Campbell De Morgan
Campbell Greig De Morgan (22 November 1811 – 12 April 1876) was a British surgeon who first speculated that cancer arose locally and then spread, first to the lymph nodes and then more widely in the body. His name is used to describe the non cancerous Campbell de Morgan spot; bright red spots that may appear on the skin in later life and which he was the first to note in medical literature.
He trained at University College Hospital, London and went on to be a house surgeon at the Middlesex Hospital where he remained for the rest of his career. He was actively involved in the Middlesex Hospital Medical School from its foundation in 1835 and was a close associate of its founder, Sir Charles Bell.
In 1841 he became a lecturer in forensic medicine and in 1845 professor of anatomy. In 1861, on the basis of a paper on the structure and development of bone, he was elected a Fellow of the Royal Society.
His death in 1876 was caused by his sitting up throughout the night of 6 April at the bedside of his close friend, the artist John Graham Lough. Lough was critically ill with pneumonia and died the following morning. De Morgan himself then developed pneumonia and pleurisy from which he himself died on 12 April.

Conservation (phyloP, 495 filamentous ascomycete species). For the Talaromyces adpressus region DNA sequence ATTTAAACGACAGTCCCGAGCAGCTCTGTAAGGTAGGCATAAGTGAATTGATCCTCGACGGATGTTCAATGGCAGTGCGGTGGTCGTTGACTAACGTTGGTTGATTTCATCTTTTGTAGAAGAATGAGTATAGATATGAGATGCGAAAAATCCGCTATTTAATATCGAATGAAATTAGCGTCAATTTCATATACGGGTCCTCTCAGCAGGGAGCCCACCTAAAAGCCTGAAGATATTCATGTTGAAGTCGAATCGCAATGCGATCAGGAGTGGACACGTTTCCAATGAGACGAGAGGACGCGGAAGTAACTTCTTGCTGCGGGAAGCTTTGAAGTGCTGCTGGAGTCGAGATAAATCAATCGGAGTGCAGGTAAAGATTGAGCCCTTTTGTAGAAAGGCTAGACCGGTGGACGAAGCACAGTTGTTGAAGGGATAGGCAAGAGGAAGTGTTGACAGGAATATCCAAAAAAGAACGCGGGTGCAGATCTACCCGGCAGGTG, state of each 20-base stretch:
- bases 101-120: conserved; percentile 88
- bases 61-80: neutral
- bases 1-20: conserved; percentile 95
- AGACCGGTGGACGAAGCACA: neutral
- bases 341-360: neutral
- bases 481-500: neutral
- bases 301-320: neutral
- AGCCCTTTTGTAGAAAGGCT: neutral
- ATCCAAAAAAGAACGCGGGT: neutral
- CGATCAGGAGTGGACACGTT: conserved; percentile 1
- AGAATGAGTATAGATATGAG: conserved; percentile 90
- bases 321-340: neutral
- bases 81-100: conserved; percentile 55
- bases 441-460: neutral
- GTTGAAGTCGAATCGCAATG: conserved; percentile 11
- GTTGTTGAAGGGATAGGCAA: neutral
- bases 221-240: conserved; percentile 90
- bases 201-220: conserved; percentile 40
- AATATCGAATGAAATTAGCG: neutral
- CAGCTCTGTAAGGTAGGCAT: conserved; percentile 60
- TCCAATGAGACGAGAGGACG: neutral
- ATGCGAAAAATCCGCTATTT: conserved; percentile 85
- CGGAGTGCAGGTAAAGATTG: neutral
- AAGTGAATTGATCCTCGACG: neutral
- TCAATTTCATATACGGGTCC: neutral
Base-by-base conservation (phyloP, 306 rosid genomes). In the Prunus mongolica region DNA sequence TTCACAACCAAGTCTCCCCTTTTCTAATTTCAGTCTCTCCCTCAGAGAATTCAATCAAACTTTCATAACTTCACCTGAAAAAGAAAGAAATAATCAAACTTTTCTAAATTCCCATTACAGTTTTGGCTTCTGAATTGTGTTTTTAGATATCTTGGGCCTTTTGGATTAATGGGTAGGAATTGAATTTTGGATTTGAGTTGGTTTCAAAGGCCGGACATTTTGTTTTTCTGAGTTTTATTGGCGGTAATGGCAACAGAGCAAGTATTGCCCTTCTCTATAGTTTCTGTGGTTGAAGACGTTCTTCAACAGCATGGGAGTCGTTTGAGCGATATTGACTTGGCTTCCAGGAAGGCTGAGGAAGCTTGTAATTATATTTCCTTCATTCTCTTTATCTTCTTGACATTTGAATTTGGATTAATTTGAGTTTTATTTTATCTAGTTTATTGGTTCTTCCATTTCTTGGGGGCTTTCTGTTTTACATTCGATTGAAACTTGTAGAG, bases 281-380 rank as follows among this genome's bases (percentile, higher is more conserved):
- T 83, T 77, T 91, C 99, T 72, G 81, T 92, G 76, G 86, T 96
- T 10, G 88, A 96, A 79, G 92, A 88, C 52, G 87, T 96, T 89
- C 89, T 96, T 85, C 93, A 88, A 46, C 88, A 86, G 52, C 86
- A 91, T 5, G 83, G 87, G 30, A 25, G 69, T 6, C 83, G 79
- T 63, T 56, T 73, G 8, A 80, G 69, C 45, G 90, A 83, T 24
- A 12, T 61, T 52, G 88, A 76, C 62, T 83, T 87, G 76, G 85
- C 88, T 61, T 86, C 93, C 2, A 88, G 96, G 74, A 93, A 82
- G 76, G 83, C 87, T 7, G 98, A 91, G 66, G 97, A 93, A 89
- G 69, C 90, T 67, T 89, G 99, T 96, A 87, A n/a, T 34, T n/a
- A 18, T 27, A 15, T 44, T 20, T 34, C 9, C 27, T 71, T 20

He was married to Kate Hudson and they had two sons Walter and John.
A bust of Campbell De Morgan by John Graham Lough is located at the Middlesex Hospital, London.
- Campbell De Morgan's 'Observations on cancer', and their relevance today John M Grange MSc MD, John L Stanford MD, Cynthia A Stanford SRN, Journal of the Royal Society of Medicine, 2002 95: 296-299. Accessed May 2007
- Oxford Biography index entry
- Descendants of John de Morgan. The De Morgan family tree from 1684, (see Campbell Greig DE MORGAN, b. 22 Nov 1811). Researched by Daniel Morgan. Accessed May 2007.
- Photo of the bust of Campbell de Morgan at the Middlesex Hospital, London.
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